There is no better time than now to work on that start-up business. Technology and innovation have made the environment ripe for planting those ideas in and watching them grow with a lot of care and hard work.
There are applications, too, that support and handle your infrastructure like the Office 365 cloud email backups, so you don’t have to worry about issues like security or losing important files. But while we are surrounded by good tools and able apps, the reality is, about 90% of start-ups will still fail.
The figure is rather dismal but instead of letting it discourage you, try to learn from it instead. Here are some of the most common traps that start-ups fall into and why you should avoid them like the plague:
Taking on too much
While there is nothing wrong with learning new skills along the way so you can save up on the workforce, there is a certain danger in trying to put on too many hats at once. Things may go swimmingly in the beginning with you having the illusion of control over every aspect of your business.
But sooner or later, and it will happen, you are going to crash and burn. It is much better to delegate tasks that you simply do not have the skills or energy. Create a comprehensive working process for each task to serve as a guide book to help keep your peace of mind.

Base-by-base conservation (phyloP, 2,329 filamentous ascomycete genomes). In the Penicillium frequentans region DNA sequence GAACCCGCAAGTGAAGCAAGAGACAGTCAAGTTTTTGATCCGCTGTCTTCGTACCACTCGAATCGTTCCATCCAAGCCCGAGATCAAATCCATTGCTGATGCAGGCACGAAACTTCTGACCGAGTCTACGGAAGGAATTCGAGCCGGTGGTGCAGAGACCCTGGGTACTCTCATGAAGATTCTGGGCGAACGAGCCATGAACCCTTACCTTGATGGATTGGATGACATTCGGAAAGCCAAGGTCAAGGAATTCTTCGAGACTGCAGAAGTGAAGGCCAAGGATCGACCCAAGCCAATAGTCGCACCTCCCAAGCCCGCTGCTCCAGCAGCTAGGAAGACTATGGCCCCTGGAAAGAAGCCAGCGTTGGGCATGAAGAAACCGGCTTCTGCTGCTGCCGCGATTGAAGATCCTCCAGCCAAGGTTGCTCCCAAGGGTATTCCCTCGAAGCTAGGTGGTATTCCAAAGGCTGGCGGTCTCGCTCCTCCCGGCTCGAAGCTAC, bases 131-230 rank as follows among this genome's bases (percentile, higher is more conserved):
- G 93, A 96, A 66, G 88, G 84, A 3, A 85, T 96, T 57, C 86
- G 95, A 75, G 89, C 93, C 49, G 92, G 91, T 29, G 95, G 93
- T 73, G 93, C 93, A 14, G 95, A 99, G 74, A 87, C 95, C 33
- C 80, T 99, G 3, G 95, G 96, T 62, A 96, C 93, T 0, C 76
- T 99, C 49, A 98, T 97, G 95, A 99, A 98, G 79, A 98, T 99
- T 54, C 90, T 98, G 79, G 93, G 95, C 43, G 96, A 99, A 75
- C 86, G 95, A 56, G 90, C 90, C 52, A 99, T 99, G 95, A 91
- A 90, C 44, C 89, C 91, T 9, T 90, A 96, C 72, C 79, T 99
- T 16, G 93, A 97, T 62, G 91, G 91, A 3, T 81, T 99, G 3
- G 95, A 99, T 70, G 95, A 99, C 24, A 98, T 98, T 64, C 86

Not planning for the future
It’s ok to ride on a lot of faith, especially if you’re behind your product 100%. The problem lies in not having a vision for your business. If you are looking to get potential investors on board, they will want to know what lies ahead.
You also need to map out your business path, so that you know which course to take should obstacle A or B happens. Having a good plan written down will also help you in the matters of money, ensuring that you have enough for your operating expenses and that you will have enough until your business is actually generating income.
Spending on the wrong things
One of the biggest traps you’ve got to watch out for is spending money on foolish things that will not actually help your business out in the long run. Apart from making the wrong investments, some start-ups can make the mistake of spending too quickly if some money does start coming in.
They might feel that they can suddenly afford a slick new marketing team or the latest laptop when clearly, these are the things that can wait for when they are actually rolling revenue in.
Being afraid of failure
The irony of this statement is that being afraid to fail will most likely lead you to that, exactly. As a business owner, you need to shift your perspective of failure to something more positive. Take each time you don’t succeed as an opportunity to learn and then take those lessons and apply them to your next venture.
Being too safe and not taking enough risks will keep your business right where it is. And if it’s not moving, then that’s not a good thing.
Avoid these fatal mistakes and give yourself enough leeway to learn and improve as you go along. Even if your start-up does fail, look forward to building a new one. In the world of business, it’s all about trial and error, getting back up and trying again. One day soon, you may just hit the jackpot.